Daily Current Affairs – 27th October, 2016DEVENDRA VISHWAKARMA
Reviving decentralisation in Indian planning
- For long, the Planning Commission, which was formed by an Executive order (thus could be easily abolished), formulated five year plans for India. It was considered virtually an executive arm of the Union government.
- In contrast to it, a District Planning Committee (DPC) stood neglected for which there is provision in Constitution of India under art 243ZD.
- DPC, a constitutional institution is mandated ‘to prepare a draft development plan for the district as a whole’ with a focus on resource endowments, environmental conservation, infrastructural development and spatial planning.
- Today, the rapid urbanisation has made difficult to make a sharp rural/urban differentiation at the district level and integrated planning has become a sine qua non (essential condition).
- The constitutional goal to create ‘institutions of self-government’ at the local level is tasked to ‘plan for development economic and social justice’.
- However, the operationalization and effectiveness of these constitutional goal depends on meaningful response of the Centre and the State governments to the institutional architecture implied in the 73rd and 74th
- Thus, India needs multi-level development and planning so as to cater to its diverse population.
Reviving the committees
- In most States, there does not exist decentralised governance with DPCs acting as the functional hub.
- The Devolution Report 2015 (Ministry of Panchayati Raj) says that several States have not constituted DPCs and thus there is no scope of preparing an integrated district plan.
- Although 12 States have reported that they had formulated integrated district development plans but most of them may not stand professional scrutiny and citizens’ approval.
- Now with the arrival of NITI Ayog, it has to be seen if it will try to revive District Planning Committees and institutionalise the preparation of district development plans.
- NITI Ayog has outlined its functional responsibilities where it proposed ‘to develop mechanisms to formulate credible plans at the village level and aggregate these progressively at higher levels of government’.
- This is possible only through a critical review of the functioning of the institutions of decentralised governance in every State.
- The sixth report (2007) of the Second Administrative Reform Commission (ARC) outlines in great detail ways to make the DPC a viable component in the process of decentralised planning. But, as the planning environment reveals- no one bothered to take care of this ARC recommendation.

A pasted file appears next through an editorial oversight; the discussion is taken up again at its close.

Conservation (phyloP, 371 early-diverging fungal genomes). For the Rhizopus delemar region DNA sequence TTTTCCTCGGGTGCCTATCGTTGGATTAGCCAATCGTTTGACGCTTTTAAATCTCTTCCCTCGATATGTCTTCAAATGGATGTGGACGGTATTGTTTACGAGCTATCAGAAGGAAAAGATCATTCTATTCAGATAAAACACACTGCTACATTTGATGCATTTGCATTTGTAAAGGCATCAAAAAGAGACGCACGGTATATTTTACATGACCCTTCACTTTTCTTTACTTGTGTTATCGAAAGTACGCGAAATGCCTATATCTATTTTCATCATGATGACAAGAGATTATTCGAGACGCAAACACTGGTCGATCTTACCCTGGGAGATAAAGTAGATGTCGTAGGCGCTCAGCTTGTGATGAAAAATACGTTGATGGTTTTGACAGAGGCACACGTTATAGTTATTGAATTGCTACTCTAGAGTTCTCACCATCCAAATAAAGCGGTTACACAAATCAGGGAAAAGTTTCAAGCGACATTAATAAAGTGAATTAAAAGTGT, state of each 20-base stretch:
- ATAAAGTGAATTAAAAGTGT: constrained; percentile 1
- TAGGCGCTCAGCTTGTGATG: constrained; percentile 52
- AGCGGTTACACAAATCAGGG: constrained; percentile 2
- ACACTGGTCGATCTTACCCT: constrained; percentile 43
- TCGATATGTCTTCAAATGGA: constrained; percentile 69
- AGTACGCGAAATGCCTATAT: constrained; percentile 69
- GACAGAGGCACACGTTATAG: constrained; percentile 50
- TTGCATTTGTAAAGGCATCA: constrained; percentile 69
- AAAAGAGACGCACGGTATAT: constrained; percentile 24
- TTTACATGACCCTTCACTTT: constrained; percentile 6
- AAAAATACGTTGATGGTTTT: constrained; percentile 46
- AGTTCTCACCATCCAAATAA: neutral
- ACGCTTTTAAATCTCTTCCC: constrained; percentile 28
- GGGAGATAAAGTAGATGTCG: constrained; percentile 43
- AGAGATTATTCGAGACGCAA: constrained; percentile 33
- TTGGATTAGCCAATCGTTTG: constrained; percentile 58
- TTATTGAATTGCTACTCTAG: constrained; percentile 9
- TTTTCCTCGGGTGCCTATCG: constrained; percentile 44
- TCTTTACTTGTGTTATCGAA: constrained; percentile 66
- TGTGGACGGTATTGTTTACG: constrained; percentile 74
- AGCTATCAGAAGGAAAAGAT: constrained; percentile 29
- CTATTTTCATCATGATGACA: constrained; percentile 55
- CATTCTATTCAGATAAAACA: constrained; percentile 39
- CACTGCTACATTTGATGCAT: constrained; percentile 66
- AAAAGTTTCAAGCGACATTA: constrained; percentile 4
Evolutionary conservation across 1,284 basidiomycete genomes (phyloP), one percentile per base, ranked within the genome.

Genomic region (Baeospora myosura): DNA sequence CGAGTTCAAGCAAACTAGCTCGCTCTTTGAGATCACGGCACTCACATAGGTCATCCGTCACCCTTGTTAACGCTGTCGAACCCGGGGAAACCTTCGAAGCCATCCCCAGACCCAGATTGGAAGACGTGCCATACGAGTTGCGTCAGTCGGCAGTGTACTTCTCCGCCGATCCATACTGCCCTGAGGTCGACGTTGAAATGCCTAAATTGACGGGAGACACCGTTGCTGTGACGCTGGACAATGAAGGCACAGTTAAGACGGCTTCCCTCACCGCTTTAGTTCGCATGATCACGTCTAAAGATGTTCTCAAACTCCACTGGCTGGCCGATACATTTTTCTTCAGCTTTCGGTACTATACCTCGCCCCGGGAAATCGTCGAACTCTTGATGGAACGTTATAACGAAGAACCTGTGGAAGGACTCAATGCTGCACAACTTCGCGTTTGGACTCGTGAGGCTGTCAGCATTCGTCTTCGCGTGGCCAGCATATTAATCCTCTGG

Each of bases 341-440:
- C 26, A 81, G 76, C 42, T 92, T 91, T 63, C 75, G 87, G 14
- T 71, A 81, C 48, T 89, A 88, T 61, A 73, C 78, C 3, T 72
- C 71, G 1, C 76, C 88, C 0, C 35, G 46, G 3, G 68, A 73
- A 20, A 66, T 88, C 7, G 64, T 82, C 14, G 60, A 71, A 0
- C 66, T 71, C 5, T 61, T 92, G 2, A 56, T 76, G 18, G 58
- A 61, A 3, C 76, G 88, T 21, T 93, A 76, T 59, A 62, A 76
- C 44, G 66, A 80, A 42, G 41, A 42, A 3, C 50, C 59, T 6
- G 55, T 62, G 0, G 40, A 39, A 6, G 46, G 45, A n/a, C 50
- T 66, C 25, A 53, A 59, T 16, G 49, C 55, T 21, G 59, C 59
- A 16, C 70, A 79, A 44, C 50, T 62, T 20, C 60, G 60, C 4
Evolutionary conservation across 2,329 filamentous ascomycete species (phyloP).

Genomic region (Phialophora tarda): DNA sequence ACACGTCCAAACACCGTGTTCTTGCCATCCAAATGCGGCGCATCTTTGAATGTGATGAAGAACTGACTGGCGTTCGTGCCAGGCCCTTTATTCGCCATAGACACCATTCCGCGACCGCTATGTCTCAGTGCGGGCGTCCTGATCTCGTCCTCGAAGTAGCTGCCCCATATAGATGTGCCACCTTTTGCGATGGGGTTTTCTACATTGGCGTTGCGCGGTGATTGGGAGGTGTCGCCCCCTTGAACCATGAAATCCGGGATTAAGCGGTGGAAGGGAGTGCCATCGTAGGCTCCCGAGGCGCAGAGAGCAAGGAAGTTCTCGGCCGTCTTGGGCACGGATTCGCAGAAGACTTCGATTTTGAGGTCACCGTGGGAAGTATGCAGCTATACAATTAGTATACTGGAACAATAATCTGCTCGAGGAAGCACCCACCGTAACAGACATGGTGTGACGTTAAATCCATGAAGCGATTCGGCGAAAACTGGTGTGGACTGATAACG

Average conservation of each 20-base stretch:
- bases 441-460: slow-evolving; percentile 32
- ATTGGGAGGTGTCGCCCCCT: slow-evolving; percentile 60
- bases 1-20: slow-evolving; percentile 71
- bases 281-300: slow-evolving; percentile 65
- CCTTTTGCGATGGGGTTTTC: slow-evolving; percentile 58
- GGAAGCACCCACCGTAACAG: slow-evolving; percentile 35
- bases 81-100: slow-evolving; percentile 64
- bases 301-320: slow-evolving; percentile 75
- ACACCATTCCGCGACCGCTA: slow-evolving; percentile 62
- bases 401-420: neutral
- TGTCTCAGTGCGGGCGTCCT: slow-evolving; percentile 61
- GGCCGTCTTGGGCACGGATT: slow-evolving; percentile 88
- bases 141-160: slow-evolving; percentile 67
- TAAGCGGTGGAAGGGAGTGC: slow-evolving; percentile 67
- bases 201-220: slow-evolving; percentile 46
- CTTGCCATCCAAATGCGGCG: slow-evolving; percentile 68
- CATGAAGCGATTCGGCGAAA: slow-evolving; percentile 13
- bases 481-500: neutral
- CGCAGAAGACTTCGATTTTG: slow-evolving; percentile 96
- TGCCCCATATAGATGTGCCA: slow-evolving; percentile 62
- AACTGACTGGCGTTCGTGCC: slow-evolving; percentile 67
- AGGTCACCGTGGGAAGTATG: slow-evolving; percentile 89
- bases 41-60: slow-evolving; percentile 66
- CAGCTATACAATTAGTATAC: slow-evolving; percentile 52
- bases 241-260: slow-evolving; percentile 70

- No Union ministry has made any scientific scrutiny nor reported to the nation about what happened to the constitutional mandate of decentralised planning and local democracy during the last 22 years.
- Most of the SDGs and the 169 targets related to them are best implemented only as part of decentralised governance.
- Also, Local governments (LGs) have a key role in delivering several public goods and social justice.
- The nodal agency for UN sustainable development goals (SDGs) in India is NITI Ayog. So, here the NITI Ayog may examine the possibilities of giving a new lease of life to local governments.
- India is a federation with extreme diversity in resource endowments, poverty incidence, development attainments and potential for growth and its regional disparities are widening.
- Thus, there is a need for social intervention else the economy which is committed to market-mediated growth can only accentuate divergence. This can become possible with decentralised planning.
- The Centre and the finance commission are expected to play a key role in ensuring spatial equity in Indian federation.
- But these institutions have failed in their responsibilities which is revealed in a recent study that covered 19 major States involving 96% of the population. Using criteria relating to infrastructure, social services, fiscal performance, justice etc., it was demonstrated that regional disparities have widened between 2001 and 2012.
- The prime rationale of cooperative federalism is to ensure spatial equity. Every citizen, irrespective of choice of residence, should have minimum public good and quality of life.
- Local government and decentralised planning are the avowed Indian mechanisms and strategy to ensure this.
- For a federal polity that is strongly committed to market-mediated resource allocation and economic growth, the architecture of a viable local governance is to be accepted as part of its national aspirations.
- Being indifferent to local governments on the grounds of inexperience or inefficiency is a way of ensuring centralisation which is certainly not the road to transforming the nation.